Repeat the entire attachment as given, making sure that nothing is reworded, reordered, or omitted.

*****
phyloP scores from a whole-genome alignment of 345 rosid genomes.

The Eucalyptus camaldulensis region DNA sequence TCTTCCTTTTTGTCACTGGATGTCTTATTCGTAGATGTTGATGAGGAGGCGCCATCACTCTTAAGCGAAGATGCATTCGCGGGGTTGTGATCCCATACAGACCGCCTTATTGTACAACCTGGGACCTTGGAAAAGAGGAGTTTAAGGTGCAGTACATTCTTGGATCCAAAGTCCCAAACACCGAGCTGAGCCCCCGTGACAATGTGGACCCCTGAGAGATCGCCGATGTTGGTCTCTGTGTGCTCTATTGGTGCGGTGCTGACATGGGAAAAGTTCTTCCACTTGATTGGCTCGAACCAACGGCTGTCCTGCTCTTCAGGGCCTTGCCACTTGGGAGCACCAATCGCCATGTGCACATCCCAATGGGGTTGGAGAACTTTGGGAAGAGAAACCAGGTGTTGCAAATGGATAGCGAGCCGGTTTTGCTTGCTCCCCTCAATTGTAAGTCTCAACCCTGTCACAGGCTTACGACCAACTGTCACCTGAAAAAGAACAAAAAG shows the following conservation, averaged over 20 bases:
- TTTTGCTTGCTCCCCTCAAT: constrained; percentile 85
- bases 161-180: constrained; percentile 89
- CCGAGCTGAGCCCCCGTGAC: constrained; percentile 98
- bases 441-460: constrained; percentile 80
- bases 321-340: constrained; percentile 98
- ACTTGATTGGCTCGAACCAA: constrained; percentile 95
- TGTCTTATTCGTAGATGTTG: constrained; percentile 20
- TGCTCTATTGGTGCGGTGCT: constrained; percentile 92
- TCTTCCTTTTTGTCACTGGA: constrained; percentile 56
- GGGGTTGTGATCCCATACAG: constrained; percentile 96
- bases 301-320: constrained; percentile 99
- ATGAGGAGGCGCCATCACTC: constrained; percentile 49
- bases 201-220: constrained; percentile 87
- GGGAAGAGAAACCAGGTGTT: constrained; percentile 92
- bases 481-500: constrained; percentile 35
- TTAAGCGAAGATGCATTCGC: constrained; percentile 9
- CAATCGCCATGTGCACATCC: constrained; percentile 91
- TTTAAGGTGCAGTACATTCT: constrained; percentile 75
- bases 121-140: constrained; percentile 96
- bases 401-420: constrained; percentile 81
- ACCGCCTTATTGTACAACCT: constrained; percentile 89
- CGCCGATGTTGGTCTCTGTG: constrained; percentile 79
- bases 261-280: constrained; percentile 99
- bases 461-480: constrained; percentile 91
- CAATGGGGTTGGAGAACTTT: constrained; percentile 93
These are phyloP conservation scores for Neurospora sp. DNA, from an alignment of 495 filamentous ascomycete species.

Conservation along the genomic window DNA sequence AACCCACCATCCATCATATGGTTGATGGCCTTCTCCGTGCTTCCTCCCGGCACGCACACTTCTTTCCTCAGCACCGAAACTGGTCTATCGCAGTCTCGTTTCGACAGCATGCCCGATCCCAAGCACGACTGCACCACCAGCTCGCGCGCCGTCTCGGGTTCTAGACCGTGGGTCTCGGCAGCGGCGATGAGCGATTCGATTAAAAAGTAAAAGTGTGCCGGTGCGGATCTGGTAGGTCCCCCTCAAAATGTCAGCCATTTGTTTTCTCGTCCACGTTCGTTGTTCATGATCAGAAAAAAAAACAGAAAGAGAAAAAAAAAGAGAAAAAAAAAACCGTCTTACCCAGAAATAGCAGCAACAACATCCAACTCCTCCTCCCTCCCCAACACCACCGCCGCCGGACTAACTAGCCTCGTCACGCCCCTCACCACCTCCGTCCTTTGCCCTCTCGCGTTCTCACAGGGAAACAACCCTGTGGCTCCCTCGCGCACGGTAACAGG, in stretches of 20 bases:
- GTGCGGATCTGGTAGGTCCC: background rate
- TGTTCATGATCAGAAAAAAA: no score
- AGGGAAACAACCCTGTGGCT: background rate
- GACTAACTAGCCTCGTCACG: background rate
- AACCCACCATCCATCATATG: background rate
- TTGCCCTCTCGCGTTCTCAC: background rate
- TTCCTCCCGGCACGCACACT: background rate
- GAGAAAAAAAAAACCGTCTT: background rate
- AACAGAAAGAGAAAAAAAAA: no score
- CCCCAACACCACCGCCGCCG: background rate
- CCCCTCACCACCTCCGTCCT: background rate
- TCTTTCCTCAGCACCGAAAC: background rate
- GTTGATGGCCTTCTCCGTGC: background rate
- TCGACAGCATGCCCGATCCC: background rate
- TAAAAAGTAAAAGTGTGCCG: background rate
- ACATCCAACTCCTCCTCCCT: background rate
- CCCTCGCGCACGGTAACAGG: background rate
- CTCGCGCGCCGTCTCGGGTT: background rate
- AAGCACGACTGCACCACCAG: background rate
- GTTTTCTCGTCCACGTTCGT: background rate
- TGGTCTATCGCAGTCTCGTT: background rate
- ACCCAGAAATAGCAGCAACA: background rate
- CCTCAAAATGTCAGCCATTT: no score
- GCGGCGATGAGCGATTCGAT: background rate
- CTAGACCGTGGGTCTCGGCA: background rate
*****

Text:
phyloP scores from a whole-genome alignment of 345 rosid genomes.

The Eucalyptus camaldulensis region DNA sequence TCTTCCTTTTTGTCACTGGATGTCTTATTCGTAGATGTTGATGAGGAGGCGCCATCACTCTTAAGCGAAGATGCATTCGCGGGGTTGTGATCCCATACAGACCGCCTTATTGTACAACCTGGGACCTTGGAAAAGAGGAGTTTAAGGTGCAGTACATTCTTGGATCCAAAGTCCCAAACACCGAGCTGAGCCCCCGTGACAATGTGGACCCCTGAGAGATCGCCGATGTTGGTCTCTGTGTGCTCTATTGGTGCGGTGCTGACATGGGAAAAGTTCTTCCACTTGATTGGCTCGAACCAACGGCTGTCCTGCTCTTCAGGGCCTTGCCACTTGGGAGCACCAATCGCCATGTGCACATCCCAATGGGGTTGGAGAACTTTGGGAAGAGAAACCAGGTGTTGCAAATGGATAGCGAGCCGGTTTTGCTTGCTCCCCTCAATTGTAAGTCTCAACCCTGTCACAGGCTTACGACCAACTGTCACCTGAAAAAGAACAAAAAG shows the following conservation, averaged over 20 bases:
- TTTTGCTTGCTCCCCTCAAT: constrained; percentile 85
- bases 161-180: constrained; percentile 89
- CCGAGCTGAGCCCCCGTGAC: constrained; percentile 98
- bases 441-460: constrained; percentile 80
- bases 321-340: constrained; percentile 98
- ACTTGATTGGCTCGAACCAA: constrained; percentile 95
- TGTCTTATTCGTAGATGTTG: constrained; percentile 20
- TGCTCTATTGGTGCGGTGCT: constrained; percentile 92
- TCTTCCTTTTTGTCACTGGA: constrained; percentile 56
- GGGGTTGTGATCCCATACAG: constrained; percentile 96
- bases 301-320: constrained; percentile 99
- ATGAGGAGGCGCCATCACTC: constrained; percentile 49
- bases 201-220: constrained; percentile 87
- GGGAAGAGAAACCAGGTGTT: constrained; percentile 92
- bases 481-500: constrained; percentile 35
- TTAAGCGAAGATGCATTCGC: constrained; percentile 9
- CAATCGCCATGTGCACATCC: constrained; percentile 91
- TTTAAGGTGCAGTACATTCT: constrained; percentile 75
- bases 121-140: constrained; percentile 96
- bases 401-420: constrained; percentile 81
- ACCGCCTTATTGTACAACCT: constrained; percentile 89
- CGCCGATGTTGGTCTCTGTG: constrained; percentile 79
- bases 261-280: constrained; percentile 99
- bases 461-480: constrained; percentile 91
- CAATGGGGTTGGAGAACTTT: constrained; percentile 93
These are phyloP conservation scores for Neurospora sp. DNA, from an alignment of 495 filamentous ascomycete species.

Conservation along the genomic window DNA sequence AACCCACCATCCATCATATGGTTGATGGCCTTCTCCGTGCTTCCTCCCGGCACGCACACTTCTTTCCTCAGCACCGAAACTGGTCTATCGCAGTCTCGTTTCGACAGCATGCCCGATCCCAAGCACGACTGCACCACCAGCTCGCGCGCCGTCTCGGGTTCTAGACCGTGGGTCTCGGCAGCGGCGATGAGCGATTCGATTAAAAAGTAAAAGTGTGCCGGTGCGGATCTGGTAGGTCCCCCTCAAAATGTCAGCCATTTGTTTTCTCGTCCACGTTCGTTGTTCATGATCAGAAAAAAAAACAGAAAGAGAAAAAAAAAGAGAAAAAAAAAACCGTCTTACCCAGAAATAGCAGCAACAACATCCAACTCCTCCTCCCTCCCCAACACCACCGCCGCCGGACTAACTAGCCTCGTCACGCCCCTCACCACCTCCGTCCTTTGCCCTCTCGCGTTCTCACAGGGAAACAACCCTGTGGCTCCCTCGCGCACGGTAACAGG, in stretches of 20 bases:
- GTGCGGATCTGGTAGGTCCC: background rate
- TGTTCATGATCAGAAAAAAA: no score
- AGGGAAACAACCCTGTGGCT: background rate
- GACTAACTAGCCTCGTCACG: background rate
- AACCCACCATCCATCATATG: background rate
- TTGCCCTCTCGCGTTCTCAC: background rate
- TTCCTCCCGGCACGCACACT: background rate
- GAGAAAAAAAAAACCGTCTT: background rate
- AACAGAAAGAGAAAAAAAAA: no score
- CCCCAACACCACCGCCGCCG: background rate
- CCCCTCACCACCTCCGTCCT: background rate
- TCTTTCCTCAGCACCGAAAC: background rate
- GTTGATGGCCTTCTCCGTGC: background rate
- TCGACAGCATGCCCGATCCC: background rate
- TAAAAAGTAAAAGTGTGCCG: background rate
- ACATCCAACTCCTCCTCCCT: background rate
- CCCTCGCGCACGGTAACAGG: background rate
- CTCGCGCGCCGTCTCGGGTT: background rate
- AAGCACGACTGCACCACCAG: background rate
- GTTTTCTCGTCCACGTTCGT: background rate
- TGGTCTATCGCAGTCTCGTT: background rate
- ACCCAGAAATAGCAGCAACA: background rate
- CCTCAAAATGTCAGCCATTT: no score
- GCGGCGATGAGCGATTCGAT: background rate
- CTAGACCGTGGGTCTCGGCA: background rate